We have previously reported that the ascites-derived COVCAR cell lines used in the present study are highly proliferative and possess greater invasiveness in Matrigel extracellular matrix compared to that of NOSE cells . Considering the potential role of AQP5 in tumor cell proliferation and migration, we examined the AQP5 mRNA and protein expression levels in the COVCAR cell lines. Our data suggest that AQP5 mRNA in COVCAR cell lines were 2.5-fold greater than that in NOSE cells. Epigenetic changes such as CpG methylation in the promoter region of the AQP5 gene affects AQP5 mRNA expression in such a way that hypermethylation leads to repression of the gene expression and hypomethylation leads to increased gene expression . Greater AQP5 mRNA in COVCAR cells in our studies may be due to hypomethylation of AQP5 gene. AQP5 protein levels, however, were found to be significantly lower in COVCAR cells compared to that in NOSE cells. Discordant mRNA and protein levels are not uncommon and could be attributed to several factors such as increased turnover of AQP5 protein leading to feedback upregulation of AQP5 gene expression. It is intriguing that AQP5 protein concentrations are downregulated in the COVCAR cell lines but upregulated in the cancerous ovaries. COVCAR cells are derived from ascites and as such these floating metastatic cells may have adapted to thrive in ascites by downregulating AQP5 protein levels and restricting water transport across the cell membrane. However, the tumor cells within the ovary would still require a higher level of AQP5 for proliferation and migration. It is not clear what factors are responsible to decrease AQP5 protein levels in the COVCAR cell lines.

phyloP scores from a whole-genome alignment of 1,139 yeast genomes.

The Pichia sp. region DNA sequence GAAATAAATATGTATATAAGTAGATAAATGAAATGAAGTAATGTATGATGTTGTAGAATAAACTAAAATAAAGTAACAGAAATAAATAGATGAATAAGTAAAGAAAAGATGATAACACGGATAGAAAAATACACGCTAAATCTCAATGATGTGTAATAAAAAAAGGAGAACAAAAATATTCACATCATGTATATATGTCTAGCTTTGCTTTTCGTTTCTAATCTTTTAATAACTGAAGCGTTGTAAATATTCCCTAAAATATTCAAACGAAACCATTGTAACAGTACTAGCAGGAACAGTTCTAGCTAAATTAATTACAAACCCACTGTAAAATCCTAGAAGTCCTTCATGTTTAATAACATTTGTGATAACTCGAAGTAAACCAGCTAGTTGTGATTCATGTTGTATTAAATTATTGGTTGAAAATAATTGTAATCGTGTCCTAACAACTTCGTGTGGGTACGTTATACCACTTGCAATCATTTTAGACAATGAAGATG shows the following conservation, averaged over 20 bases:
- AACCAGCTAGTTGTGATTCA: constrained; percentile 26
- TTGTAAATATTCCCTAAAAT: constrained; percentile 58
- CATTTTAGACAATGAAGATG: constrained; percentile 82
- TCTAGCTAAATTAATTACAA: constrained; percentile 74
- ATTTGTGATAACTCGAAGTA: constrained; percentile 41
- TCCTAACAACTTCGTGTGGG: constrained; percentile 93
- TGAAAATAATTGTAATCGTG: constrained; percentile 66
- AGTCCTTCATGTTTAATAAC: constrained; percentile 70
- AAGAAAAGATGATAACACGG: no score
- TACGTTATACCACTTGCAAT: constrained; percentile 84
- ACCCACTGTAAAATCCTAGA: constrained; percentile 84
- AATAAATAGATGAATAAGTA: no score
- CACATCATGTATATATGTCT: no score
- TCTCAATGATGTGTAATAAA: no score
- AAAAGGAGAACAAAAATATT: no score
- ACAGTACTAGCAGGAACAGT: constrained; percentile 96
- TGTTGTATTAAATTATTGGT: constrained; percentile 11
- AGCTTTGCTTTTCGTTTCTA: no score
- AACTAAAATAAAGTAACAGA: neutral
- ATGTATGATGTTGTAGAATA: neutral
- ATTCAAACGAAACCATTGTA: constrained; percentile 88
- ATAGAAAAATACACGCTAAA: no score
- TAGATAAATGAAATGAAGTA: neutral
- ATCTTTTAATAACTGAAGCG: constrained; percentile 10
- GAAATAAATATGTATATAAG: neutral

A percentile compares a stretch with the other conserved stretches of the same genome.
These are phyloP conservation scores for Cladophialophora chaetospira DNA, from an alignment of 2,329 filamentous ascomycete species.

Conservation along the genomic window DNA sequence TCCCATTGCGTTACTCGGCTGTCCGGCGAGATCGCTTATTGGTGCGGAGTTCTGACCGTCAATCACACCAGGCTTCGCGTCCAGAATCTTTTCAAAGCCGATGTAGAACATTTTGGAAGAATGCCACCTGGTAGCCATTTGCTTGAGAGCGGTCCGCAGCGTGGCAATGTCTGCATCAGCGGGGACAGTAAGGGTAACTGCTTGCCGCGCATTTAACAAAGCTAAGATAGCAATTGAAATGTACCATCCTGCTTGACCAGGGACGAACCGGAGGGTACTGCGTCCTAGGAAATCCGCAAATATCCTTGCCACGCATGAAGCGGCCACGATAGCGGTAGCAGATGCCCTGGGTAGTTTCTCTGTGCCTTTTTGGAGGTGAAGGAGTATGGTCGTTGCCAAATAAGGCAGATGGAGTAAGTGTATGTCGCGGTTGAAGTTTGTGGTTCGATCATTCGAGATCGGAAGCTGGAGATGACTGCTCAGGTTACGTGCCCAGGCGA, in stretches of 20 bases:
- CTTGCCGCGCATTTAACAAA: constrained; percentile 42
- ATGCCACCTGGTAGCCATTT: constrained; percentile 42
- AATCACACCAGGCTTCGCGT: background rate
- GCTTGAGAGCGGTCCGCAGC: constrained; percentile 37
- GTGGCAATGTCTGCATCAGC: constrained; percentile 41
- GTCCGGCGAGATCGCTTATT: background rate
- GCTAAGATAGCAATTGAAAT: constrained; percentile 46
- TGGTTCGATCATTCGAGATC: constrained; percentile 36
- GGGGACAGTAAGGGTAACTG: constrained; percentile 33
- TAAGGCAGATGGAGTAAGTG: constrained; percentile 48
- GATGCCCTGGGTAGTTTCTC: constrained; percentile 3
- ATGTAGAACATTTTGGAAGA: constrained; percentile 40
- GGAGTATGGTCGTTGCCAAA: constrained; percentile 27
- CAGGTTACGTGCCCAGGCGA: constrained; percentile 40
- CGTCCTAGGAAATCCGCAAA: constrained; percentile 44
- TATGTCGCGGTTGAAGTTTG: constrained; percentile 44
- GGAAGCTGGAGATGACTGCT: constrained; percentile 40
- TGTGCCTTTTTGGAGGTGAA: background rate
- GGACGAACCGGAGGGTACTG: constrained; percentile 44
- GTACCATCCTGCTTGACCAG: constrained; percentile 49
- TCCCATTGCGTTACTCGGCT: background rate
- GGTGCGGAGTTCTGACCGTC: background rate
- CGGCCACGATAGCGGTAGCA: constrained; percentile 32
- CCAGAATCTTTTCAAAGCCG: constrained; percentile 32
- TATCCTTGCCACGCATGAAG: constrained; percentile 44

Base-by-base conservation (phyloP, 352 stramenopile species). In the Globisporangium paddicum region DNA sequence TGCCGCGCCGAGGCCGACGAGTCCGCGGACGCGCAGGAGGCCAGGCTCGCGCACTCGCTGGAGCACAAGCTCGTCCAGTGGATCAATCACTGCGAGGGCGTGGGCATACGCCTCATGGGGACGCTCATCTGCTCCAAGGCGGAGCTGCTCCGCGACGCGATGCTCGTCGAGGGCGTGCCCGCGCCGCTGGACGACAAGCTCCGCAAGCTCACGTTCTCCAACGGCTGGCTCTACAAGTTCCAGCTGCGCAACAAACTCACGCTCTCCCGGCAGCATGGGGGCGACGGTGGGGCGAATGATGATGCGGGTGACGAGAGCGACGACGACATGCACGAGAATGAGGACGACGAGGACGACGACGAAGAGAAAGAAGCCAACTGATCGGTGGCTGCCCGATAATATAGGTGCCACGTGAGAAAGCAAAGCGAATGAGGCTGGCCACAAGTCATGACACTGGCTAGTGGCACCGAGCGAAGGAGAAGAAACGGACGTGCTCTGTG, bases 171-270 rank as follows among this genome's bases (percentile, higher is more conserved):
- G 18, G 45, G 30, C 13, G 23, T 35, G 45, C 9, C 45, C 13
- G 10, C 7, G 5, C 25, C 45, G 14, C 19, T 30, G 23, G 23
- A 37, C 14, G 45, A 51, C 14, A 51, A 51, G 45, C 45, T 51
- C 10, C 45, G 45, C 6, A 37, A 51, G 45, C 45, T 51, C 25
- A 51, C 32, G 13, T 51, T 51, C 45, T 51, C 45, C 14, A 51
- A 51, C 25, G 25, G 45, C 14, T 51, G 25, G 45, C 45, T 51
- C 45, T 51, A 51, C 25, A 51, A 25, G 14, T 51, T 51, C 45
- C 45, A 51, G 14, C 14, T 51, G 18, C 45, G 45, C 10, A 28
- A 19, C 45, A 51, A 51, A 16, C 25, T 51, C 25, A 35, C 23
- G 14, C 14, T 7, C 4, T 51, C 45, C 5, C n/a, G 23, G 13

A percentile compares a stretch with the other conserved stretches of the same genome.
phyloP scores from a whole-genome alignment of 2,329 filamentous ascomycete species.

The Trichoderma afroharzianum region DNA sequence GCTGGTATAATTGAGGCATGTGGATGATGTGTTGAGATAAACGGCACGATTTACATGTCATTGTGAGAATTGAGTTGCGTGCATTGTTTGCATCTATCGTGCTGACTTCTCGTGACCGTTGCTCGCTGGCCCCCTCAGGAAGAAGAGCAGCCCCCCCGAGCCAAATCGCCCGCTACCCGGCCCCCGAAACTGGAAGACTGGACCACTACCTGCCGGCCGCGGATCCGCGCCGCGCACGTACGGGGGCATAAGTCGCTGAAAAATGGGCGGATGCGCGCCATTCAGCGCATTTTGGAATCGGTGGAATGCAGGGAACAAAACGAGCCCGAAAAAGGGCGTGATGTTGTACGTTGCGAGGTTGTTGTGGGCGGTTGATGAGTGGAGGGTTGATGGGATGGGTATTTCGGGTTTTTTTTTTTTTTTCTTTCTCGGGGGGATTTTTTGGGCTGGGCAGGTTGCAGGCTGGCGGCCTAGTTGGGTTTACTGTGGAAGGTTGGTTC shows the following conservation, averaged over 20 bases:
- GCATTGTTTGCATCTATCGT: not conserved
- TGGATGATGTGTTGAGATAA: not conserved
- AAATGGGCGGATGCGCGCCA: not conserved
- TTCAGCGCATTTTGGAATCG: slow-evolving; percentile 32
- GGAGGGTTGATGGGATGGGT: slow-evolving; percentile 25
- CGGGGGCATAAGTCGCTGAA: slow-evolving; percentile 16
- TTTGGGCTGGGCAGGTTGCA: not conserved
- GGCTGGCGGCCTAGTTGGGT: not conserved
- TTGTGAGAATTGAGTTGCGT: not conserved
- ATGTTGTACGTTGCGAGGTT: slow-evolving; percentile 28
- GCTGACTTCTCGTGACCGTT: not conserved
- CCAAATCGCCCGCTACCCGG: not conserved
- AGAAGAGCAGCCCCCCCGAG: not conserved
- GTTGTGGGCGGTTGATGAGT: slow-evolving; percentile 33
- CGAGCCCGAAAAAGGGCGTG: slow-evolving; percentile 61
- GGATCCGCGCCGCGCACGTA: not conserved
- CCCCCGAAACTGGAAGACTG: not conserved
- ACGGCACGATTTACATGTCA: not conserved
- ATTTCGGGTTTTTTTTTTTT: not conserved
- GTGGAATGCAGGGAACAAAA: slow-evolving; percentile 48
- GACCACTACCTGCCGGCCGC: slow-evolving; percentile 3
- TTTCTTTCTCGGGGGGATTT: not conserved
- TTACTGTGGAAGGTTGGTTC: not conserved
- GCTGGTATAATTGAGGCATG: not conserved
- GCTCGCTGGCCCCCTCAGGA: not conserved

In summary, our data have revealed a differential distribution of AQP5-ir cells in the ovarian tumor tissue compared with normal ovary suggestive of a potential role of AQP5 in proliferation and invasiveness of ovarian tumor cells. Similarly, AQP5 mRNA or protein concentrations in cancerous ovaries and COVCAR cells were found to be different from normal ovaries and NOSE cells, respectively. Collectively, our data suggest that altered expression of AQP5 may influence ovarian tumor cell proliferation, migration, and survival in ascites. Future studies should focus on exploring the pathways involved in altered AQP5 expression and its potential role in tumorigenesis in the chicken model of ovarian tumor.
Conceived and designed the experiments: AT JAH RR. Performed the experiments: AT JAH RR. Analyzed the data: AT RR. Wrote the paper: AT RR. All authors read and approved the final manuscript.
The authors would like to thank Dr. Timothy Cooper, College of Medicine, Hershey Medical Center, Pennsylvania State University for histopathological evaluation of ovary tissue sections.
- Jemal A, Siegel R, Xu J, Ward E: Cancer statistics, 2010. CA Cancer J Clin 2010, 60: 277–300. 10.3322/caac.20073View ArticlePubMedGoogle Scholar